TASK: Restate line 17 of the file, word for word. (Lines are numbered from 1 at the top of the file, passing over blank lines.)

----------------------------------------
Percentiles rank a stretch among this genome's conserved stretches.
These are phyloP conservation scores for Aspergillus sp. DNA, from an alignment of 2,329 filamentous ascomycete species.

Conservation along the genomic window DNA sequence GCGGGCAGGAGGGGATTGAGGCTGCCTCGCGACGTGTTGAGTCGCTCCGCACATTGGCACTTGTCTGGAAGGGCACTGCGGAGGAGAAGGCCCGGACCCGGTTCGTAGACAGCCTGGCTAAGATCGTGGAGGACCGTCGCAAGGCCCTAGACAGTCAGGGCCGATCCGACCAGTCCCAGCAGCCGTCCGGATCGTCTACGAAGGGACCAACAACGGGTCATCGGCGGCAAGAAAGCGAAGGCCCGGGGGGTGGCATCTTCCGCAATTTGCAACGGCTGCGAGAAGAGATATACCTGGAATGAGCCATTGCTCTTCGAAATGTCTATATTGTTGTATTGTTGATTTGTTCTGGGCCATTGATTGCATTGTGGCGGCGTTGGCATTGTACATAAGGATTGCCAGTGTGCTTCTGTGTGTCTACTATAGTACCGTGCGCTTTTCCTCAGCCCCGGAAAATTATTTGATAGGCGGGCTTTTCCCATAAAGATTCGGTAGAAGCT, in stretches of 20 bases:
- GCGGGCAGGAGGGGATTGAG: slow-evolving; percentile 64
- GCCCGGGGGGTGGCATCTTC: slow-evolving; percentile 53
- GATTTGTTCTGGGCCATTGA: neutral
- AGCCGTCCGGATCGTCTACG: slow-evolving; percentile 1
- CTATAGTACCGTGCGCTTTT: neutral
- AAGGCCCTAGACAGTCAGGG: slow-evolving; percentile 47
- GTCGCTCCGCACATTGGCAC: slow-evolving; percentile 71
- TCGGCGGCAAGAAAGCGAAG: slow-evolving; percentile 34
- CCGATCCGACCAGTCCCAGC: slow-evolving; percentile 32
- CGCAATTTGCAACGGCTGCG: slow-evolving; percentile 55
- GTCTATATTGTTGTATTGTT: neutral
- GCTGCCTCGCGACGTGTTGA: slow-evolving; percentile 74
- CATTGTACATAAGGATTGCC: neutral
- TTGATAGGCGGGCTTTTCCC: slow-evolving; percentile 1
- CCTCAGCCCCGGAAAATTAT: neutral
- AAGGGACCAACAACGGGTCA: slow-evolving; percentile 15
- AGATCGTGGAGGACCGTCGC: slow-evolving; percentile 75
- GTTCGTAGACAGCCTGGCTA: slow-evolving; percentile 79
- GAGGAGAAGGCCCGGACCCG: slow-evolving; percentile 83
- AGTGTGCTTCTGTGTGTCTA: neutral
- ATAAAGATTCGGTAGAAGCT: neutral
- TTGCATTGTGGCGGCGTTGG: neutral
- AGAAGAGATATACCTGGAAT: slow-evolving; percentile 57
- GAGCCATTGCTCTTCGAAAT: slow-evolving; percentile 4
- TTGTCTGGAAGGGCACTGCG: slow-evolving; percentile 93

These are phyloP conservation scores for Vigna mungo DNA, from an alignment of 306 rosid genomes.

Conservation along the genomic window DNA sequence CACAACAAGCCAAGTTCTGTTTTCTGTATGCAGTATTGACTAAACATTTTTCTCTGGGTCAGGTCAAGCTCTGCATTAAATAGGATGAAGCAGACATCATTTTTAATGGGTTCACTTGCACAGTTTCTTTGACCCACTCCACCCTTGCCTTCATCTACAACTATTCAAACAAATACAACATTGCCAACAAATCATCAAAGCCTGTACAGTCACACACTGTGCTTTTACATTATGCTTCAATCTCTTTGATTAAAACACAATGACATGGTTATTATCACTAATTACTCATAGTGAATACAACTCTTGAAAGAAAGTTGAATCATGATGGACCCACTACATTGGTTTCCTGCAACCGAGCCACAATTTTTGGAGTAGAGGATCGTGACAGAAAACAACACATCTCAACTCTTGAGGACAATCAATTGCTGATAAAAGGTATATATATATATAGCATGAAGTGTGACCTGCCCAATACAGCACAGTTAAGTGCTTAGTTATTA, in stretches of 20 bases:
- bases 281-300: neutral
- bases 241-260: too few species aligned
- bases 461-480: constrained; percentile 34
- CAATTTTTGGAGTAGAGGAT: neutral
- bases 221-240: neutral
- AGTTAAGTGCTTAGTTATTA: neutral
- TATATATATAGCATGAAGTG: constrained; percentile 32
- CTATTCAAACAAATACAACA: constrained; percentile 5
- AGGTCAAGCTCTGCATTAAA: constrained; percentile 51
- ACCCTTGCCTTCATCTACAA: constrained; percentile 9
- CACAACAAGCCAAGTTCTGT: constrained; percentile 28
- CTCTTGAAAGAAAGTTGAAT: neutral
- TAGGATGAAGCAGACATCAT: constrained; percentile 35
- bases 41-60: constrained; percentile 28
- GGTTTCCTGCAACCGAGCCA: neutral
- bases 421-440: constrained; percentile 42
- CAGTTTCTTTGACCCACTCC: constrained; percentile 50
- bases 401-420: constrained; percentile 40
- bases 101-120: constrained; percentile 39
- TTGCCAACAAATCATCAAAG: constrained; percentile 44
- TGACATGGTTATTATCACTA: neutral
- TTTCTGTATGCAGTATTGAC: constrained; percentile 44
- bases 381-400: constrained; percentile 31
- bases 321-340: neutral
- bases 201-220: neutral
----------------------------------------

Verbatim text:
- TTGATAGGCGGGCTTTTCCC: slow-evolving; percentile 1